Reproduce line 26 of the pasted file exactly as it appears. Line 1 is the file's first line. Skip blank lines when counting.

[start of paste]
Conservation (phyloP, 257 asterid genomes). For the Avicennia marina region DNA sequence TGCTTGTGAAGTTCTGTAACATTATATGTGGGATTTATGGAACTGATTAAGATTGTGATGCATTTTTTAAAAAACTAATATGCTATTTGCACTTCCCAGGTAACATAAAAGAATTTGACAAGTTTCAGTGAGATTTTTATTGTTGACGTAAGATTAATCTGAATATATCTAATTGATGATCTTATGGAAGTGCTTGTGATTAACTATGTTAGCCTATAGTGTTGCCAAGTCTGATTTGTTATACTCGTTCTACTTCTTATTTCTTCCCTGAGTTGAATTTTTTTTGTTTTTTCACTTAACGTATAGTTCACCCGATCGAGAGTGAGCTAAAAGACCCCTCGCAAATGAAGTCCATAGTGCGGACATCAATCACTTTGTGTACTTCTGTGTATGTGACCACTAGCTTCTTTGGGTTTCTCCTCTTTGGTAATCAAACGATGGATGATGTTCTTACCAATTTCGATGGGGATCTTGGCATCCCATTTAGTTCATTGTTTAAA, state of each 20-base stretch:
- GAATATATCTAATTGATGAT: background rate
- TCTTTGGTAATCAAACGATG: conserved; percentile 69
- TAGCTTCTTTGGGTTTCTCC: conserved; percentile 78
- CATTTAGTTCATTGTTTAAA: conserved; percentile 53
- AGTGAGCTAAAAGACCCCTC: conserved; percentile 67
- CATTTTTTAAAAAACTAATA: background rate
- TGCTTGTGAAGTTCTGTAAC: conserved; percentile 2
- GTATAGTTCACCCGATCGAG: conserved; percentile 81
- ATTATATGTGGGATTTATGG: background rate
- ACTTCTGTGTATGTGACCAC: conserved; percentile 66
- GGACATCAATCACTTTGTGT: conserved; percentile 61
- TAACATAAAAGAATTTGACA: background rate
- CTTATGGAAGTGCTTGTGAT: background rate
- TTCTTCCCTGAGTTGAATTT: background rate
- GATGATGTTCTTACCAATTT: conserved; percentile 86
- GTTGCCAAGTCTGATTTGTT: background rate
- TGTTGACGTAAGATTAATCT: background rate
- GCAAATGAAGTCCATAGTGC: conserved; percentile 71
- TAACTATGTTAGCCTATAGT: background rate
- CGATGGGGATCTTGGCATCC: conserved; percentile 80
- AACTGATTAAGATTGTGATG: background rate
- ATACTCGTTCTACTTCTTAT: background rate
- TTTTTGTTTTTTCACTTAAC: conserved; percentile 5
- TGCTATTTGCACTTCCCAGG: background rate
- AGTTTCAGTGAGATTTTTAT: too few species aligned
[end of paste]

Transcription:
- AGTTTCAGTGAGATTTTTAT: too few species aligned